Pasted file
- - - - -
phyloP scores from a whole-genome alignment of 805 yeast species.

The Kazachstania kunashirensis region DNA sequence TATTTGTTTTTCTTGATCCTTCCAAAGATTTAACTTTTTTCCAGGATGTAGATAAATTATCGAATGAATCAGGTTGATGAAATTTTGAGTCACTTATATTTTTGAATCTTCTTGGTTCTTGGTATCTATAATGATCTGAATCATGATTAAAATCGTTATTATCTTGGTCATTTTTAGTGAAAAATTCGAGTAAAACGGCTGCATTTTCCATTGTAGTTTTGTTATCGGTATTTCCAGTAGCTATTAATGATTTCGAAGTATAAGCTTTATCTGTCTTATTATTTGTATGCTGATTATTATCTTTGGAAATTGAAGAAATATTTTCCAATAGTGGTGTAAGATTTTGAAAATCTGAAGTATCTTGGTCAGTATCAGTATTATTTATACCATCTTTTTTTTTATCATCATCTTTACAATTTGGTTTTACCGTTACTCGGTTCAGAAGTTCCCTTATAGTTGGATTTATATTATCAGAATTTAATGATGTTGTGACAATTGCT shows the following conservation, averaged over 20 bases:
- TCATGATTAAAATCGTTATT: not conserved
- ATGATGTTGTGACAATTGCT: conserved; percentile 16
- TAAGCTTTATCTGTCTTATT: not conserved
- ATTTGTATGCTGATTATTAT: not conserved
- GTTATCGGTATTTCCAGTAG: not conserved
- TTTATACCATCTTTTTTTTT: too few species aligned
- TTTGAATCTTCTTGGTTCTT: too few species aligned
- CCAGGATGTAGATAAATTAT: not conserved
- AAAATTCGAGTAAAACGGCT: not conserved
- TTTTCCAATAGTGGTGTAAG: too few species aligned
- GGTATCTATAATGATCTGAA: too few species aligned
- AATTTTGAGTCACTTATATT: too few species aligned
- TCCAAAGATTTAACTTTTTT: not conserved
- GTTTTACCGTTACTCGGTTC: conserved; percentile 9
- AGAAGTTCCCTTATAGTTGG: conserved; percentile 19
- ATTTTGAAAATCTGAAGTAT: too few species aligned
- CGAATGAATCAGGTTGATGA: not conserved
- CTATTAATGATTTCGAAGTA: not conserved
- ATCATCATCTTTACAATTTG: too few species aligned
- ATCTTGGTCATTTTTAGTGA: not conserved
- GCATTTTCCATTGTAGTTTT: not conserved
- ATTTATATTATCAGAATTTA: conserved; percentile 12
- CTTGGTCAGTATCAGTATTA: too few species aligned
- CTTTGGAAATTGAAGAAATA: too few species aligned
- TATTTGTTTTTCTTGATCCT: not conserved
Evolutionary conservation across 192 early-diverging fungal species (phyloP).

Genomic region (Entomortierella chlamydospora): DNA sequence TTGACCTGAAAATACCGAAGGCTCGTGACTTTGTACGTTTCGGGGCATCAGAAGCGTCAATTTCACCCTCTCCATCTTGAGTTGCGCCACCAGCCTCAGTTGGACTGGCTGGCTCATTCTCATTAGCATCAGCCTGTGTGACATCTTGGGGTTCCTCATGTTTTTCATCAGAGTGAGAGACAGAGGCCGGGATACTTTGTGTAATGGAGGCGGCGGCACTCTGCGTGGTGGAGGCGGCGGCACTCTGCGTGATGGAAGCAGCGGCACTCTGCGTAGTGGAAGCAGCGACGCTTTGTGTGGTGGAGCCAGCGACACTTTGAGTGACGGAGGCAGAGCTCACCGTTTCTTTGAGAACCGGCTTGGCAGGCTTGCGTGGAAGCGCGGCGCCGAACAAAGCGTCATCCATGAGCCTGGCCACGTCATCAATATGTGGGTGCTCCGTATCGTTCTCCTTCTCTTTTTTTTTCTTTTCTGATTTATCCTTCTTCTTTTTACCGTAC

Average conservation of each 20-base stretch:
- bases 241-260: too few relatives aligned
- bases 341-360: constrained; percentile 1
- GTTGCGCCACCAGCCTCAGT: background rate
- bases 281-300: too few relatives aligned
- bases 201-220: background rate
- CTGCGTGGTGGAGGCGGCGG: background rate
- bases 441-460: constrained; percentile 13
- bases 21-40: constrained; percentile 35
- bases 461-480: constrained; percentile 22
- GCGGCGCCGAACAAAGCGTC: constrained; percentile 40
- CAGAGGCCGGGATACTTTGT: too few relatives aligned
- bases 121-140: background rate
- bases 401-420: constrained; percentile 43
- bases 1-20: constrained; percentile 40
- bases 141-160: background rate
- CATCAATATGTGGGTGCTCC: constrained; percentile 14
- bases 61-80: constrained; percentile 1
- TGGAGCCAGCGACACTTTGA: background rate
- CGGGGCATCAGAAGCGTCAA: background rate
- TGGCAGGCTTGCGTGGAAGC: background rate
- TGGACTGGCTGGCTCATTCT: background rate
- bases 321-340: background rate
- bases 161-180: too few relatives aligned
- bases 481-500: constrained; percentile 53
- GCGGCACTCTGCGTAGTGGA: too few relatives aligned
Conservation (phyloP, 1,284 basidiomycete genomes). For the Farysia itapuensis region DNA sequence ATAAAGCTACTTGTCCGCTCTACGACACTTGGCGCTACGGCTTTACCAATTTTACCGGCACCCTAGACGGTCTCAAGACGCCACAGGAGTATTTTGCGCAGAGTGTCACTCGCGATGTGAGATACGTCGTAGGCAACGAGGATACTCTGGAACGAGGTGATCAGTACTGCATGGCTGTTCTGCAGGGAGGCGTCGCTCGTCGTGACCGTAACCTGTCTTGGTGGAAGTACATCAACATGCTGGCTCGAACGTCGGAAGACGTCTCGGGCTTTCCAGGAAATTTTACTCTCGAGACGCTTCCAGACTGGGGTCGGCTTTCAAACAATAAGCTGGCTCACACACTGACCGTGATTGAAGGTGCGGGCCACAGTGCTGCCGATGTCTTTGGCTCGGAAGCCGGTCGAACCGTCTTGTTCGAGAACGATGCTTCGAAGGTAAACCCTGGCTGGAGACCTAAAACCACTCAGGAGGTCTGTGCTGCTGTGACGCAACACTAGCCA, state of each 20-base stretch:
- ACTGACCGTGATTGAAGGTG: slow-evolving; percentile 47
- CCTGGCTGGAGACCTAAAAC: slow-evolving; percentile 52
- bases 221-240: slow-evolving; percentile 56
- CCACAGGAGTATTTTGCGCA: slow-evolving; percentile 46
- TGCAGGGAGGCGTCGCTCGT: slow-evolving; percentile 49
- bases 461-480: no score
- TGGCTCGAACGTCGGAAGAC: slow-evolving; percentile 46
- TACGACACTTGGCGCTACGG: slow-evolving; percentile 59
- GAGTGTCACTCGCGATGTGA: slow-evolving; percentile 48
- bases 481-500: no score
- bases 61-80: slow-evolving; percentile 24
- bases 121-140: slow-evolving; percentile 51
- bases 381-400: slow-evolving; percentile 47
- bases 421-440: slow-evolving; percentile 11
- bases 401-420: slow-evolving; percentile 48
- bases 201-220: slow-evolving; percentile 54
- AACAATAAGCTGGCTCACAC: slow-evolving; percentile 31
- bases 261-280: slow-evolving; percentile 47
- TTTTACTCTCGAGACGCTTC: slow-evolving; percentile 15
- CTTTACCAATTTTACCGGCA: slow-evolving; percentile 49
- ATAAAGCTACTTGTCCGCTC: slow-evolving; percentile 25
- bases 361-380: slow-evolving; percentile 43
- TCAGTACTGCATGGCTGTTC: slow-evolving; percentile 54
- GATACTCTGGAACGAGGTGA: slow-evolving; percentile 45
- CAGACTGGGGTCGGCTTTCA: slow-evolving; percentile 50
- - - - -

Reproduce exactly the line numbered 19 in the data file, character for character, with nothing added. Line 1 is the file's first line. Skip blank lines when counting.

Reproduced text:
- CGAATGAATCAGGTTGATGA: not conserved